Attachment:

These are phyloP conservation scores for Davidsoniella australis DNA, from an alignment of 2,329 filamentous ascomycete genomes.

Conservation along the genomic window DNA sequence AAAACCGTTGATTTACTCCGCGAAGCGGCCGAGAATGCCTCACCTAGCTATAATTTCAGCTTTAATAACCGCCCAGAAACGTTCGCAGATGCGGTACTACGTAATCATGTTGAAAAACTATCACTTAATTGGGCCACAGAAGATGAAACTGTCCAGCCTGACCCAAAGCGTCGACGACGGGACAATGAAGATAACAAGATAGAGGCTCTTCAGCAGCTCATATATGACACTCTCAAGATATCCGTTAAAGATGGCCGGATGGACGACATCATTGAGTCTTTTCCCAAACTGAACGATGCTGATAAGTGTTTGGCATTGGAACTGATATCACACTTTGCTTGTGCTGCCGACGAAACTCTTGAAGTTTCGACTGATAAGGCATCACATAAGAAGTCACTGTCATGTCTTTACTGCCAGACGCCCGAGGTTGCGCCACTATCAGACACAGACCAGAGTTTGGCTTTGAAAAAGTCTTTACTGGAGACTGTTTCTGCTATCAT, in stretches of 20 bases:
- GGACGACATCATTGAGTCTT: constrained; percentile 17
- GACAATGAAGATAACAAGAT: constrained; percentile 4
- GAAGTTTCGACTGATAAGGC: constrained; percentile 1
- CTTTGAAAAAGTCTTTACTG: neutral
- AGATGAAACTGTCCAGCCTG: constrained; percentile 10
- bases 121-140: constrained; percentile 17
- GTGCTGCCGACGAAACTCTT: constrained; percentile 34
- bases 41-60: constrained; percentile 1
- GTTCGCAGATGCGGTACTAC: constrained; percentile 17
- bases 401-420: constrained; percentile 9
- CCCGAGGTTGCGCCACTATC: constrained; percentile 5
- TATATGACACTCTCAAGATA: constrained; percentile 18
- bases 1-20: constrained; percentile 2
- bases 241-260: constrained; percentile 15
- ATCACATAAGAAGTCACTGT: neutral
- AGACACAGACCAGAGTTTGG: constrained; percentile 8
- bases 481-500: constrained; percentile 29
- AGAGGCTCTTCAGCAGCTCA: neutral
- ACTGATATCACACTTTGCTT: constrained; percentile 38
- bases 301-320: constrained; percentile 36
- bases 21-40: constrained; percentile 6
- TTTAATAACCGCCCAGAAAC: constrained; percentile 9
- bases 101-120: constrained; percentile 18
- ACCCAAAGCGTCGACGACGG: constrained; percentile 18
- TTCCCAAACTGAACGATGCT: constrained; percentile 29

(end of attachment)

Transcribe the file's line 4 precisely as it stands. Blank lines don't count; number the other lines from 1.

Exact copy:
- GACAATGAAGATAACAAGAT: constrained; percentile 4